After checking with the manual and considering the scientific requirements of your program, you have decided to execute the observations using a random jitter pattern of 10 points within a 6 arcsec box, using the object frames themselves to construct a sky frame by median-filtering.  You conclude that the NACO_img_obs_AutoJitter template is the most suitable one.  After clicking on the Obs. Description tab, select science from the Template Type pulldown menu.  The existing NACO science templates will appear in the second pulldown menu.  Select the chosen one, NACO_img_obs_AutoJitter, and click on Add Template.  The template will be attached to the grid below next to the acquisition template selected and filled previously.

Given the flux of your source and the advice on the duration of the individual DITs in each filter as given in the User Manual, you decide that an appropriate choice of integration parameters is such that at each jitter position you obtain 1 exposure of 60 sec in J, 2 exposures of 45 sec in H, and 4 of 30sec in Ks. Further, given the background you decide that the readout mode of the array should be Double_RdRstRd.  You also consider, but reject, the idea of using Cube Mode observations; hence you must take full frame exposures.  You also decide to start the jitter in each filter at the reference position given by the preset coordinates, rather than at the last position observed in the previous template.  The first NACO_img_obs_AutoJitter template (the observation in J) thus has the following parameters:

  • DIT: 60
  • NDIT: 1
  • Readout mode: Double_RdRstRd
  • Window size: 1024
  • Observation Category: SCIENCE
  • Store Data Cube (T/F): box remains set to "no"
  • Jitter Box Width (arcsec): 6
  • Number of exposures per offset position: 1
  • Number of offset positions: 10
  • Return to Origin ? (T/F): set to "yes" (the telescope will return to its first position after the last exposure of the template)
  • Filter: J
  • Neutral density filter: Full
  • Camera: S13

Since this observation does not fall into the special category of those that are suited to pre-imaging, Observation Category remains at the default value (SCIENCE).

For the observations in H and in Ks, you can select again the same template, Add it, and fill the parameters in the same way as done for the template in J.  However, since the parameters of these other two templates will be very similar to those of the one just defined, you can speed up the preparation by clicking twice on the Duplicate button ate the bottom of the science template you just finished. In this way, you will have produced two identical copies of the first science template in which you should now only edit the parameters that change from template to template:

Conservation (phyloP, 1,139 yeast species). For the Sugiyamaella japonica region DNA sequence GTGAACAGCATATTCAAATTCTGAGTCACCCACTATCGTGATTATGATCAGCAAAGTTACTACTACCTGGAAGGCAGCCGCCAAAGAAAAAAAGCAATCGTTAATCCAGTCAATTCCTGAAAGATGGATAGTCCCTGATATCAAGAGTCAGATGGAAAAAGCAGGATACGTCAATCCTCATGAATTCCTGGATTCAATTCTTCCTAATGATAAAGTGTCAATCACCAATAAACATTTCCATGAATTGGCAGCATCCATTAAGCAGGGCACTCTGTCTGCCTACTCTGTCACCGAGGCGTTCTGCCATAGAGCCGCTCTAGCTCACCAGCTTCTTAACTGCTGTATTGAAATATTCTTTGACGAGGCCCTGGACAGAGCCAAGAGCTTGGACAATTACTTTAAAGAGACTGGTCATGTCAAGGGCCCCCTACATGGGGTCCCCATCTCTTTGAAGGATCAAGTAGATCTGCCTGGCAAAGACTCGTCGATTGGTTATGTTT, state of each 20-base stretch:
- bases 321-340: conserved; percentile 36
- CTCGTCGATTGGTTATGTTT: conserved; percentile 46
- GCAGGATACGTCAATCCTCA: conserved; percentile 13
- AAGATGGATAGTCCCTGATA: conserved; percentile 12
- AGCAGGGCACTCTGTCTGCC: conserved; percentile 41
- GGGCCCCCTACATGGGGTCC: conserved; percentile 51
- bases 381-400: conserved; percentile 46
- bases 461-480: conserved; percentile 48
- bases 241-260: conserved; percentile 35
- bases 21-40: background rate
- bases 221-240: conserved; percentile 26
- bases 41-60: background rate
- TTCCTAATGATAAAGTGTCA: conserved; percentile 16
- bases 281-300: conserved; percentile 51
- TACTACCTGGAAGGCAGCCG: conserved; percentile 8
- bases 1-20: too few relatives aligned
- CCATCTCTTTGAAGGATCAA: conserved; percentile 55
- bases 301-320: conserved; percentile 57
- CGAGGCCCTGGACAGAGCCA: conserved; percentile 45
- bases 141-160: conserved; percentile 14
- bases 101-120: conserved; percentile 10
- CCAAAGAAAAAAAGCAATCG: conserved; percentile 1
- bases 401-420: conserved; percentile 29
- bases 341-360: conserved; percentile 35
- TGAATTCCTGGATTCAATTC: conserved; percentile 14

• DIT must be changed to 45 and 30, respectively.
  • NDIT must be changed to 2 for the last column (the one which will be made to be Ks in the next change)
  • And Filter must be changed to H and Ks, respectively.

The only other thing that you should really do at this point is to check the execution time for this OB. To do this click the Exec. Time button at the very top of the OB.  It is not bad practice to click on that button whenever one or more parameters that could affect the timing of the OB are modified or added.  In this case the total execution time is 00:54:36, that is, just under the 1 hour execution time limit.

This completes your first OB! If you followed all the indications given so far, the window should look like this now (and now you see why we changed the number of templates/row above!).

p2_Fig_4
p2_Fig_5

And when you click on the Overview button at the top of the page you should see the following (where we've clipped the screenshot just below the NACO run). 

At this point you may notice the (0) under the heading of FindingCharts.  This is because you have not attached any Finding Charts to the OB. Following the general and NACO-specific rules for Finding Chart generation, you make your FindingChart(s).  The jpg file(s) should then be on your local disk, and you upload them to the OB by highlighting the OB, selecting Finding Charts tab (next to the Time Intervals tab), selecting up to 5 files, and clicking on Choose.

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3: Defining a PSF imaging OB

When planning your observing run, you realized that your imaging observations would require some deconvolution (or at least comparison with) with a PSF reference star.  You soon realized that the requirements for this were such that you had to find another pair of stars separated by (at least roughly) the same distance as LS-RCrA 1 is from its AO reference star.  Further, one member of this pair must have the same V magnitude as the original AO reference star.  These constraints impress you as very hard to achieve!  Undaunted, you spend quite some time looking for a suitable pair of stars, in the end settling on:

  • GSC 07902-00834: R.A. (2000) = 18:33:36.875, Dec. (2000) = -38:10:27.42, V = 11.2, pma = pmd = 0
  • GSC 07902-01850: R.A. (2000) = 18:33:35.972, Dec. (2000) = -38:10:04.43, V = 11.0, pma = pmd = 0

where GSC 07902-00834 will serve as the AO reference target for the PSF calibrator GSC 07902-01850.

The calibration plan does not include PSF star observations, so you decided to apply for time within your proposal to obtain an extra observation of this specific PSF standard star in JHKs.  Now you must prepare the OB, within the same concatenation container as the corresponding imaging OB you just completed, for this star.